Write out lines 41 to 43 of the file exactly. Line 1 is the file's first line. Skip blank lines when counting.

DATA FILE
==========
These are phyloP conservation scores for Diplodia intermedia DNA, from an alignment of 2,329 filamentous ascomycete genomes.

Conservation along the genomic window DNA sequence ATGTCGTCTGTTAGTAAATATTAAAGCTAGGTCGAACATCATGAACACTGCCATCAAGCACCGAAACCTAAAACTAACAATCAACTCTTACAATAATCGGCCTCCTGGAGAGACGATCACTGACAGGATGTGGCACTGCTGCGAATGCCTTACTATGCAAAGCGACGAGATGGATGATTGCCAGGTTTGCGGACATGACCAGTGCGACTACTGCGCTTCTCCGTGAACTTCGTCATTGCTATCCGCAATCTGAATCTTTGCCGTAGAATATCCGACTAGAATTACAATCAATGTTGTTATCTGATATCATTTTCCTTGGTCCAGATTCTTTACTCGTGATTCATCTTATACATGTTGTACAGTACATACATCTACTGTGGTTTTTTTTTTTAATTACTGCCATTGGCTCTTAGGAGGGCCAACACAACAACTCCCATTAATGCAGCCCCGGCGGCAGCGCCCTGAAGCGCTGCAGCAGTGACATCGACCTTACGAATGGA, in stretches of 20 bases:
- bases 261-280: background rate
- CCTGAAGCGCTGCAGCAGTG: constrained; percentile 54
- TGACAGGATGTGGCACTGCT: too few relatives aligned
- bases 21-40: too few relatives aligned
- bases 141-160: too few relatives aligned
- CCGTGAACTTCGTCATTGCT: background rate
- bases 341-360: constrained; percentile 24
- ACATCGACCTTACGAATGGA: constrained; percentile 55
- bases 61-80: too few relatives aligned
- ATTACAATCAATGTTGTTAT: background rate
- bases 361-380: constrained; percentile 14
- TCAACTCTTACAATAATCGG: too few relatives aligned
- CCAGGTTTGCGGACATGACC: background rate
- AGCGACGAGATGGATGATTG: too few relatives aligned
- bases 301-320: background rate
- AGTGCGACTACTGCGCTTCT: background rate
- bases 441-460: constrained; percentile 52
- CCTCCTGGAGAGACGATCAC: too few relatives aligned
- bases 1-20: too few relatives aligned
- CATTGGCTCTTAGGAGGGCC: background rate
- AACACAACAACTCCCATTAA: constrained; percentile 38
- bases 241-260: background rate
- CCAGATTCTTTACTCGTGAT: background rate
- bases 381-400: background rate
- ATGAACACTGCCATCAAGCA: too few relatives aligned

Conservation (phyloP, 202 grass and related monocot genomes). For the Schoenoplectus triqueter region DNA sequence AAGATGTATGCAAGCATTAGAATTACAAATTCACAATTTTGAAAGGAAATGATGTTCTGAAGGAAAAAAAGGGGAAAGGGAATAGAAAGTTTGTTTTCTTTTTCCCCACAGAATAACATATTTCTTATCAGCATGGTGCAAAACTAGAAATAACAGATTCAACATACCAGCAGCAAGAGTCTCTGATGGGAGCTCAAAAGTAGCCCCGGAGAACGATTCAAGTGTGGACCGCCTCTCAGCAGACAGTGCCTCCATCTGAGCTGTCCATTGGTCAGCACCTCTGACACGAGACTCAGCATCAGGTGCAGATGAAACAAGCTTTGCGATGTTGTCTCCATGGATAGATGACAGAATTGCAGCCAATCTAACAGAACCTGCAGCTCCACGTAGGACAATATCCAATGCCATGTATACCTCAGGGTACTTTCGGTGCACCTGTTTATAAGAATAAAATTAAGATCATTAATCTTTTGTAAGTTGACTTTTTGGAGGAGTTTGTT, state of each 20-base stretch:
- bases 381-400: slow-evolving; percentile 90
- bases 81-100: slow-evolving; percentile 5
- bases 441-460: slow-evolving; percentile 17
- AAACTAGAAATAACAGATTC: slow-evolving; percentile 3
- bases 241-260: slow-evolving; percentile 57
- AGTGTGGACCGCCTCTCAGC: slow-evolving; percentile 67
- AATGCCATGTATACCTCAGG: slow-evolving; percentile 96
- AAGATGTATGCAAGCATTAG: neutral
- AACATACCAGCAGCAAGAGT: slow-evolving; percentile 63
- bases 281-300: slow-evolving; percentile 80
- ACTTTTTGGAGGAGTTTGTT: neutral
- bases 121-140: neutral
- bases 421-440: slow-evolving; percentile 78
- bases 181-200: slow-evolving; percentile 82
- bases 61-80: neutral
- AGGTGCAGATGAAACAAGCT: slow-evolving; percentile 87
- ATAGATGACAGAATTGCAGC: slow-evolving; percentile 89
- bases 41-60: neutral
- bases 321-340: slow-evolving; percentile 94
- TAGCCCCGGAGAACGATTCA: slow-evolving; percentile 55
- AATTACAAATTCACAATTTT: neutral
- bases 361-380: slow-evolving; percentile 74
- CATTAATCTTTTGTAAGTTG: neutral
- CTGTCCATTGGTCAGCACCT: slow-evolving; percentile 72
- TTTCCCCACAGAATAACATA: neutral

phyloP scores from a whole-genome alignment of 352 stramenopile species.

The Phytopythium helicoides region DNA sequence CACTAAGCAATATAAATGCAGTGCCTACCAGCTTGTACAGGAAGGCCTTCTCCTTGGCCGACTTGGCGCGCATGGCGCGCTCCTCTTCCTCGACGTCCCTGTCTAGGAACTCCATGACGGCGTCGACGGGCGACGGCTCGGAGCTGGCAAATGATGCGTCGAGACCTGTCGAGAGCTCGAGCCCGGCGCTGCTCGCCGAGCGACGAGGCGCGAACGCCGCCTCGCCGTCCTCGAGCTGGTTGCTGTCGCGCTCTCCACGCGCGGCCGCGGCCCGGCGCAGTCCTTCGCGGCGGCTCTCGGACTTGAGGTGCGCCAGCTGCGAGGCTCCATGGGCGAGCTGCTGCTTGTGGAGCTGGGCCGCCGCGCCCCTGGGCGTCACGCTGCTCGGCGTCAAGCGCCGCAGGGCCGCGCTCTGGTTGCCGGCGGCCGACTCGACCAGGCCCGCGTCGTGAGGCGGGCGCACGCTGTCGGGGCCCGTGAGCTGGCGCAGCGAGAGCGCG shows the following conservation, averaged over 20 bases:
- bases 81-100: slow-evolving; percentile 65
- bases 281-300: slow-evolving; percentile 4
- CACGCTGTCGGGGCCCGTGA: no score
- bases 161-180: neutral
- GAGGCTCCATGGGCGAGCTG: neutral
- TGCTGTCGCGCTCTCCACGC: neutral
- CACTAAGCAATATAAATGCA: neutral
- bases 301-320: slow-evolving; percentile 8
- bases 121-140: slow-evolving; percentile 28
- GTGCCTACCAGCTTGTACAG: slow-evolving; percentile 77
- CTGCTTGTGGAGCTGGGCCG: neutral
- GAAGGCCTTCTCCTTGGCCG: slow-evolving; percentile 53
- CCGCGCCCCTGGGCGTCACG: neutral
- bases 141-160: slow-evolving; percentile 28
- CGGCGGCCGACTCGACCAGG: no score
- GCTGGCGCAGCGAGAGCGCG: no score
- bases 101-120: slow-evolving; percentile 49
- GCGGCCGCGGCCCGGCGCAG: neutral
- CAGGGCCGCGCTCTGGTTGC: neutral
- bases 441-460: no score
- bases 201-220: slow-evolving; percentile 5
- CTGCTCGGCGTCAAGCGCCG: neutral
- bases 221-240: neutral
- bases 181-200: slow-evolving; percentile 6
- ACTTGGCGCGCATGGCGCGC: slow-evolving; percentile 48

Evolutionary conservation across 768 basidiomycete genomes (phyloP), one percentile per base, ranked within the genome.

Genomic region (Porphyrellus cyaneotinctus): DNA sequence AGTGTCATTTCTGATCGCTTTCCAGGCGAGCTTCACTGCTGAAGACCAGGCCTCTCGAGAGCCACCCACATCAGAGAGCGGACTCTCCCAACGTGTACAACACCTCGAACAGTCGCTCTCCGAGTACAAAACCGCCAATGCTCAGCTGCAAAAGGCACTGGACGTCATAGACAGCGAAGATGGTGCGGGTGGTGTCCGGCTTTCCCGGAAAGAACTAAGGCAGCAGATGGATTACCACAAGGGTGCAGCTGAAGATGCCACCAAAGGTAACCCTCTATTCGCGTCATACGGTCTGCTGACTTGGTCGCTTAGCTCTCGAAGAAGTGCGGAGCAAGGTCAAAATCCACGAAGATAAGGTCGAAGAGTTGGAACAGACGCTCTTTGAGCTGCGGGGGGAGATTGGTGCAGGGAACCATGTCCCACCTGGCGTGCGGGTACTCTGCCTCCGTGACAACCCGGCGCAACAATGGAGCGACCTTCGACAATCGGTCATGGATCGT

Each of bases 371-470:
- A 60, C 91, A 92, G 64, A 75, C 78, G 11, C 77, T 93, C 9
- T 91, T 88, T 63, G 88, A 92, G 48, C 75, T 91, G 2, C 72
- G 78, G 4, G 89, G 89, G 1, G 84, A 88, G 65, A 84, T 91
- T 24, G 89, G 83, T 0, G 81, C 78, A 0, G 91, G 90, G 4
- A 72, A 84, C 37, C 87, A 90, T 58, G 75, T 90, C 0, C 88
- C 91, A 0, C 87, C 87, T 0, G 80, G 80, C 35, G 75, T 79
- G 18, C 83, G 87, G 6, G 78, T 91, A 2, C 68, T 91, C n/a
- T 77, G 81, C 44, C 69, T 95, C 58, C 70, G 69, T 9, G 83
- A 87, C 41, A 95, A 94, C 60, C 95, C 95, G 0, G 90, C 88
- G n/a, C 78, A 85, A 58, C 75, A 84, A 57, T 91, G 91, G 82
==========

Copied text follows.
- bases 421-440: slow-evolving; percentile 78
- bases 181-200: slow-evolving; percentile 82
- bases 61-80: neutral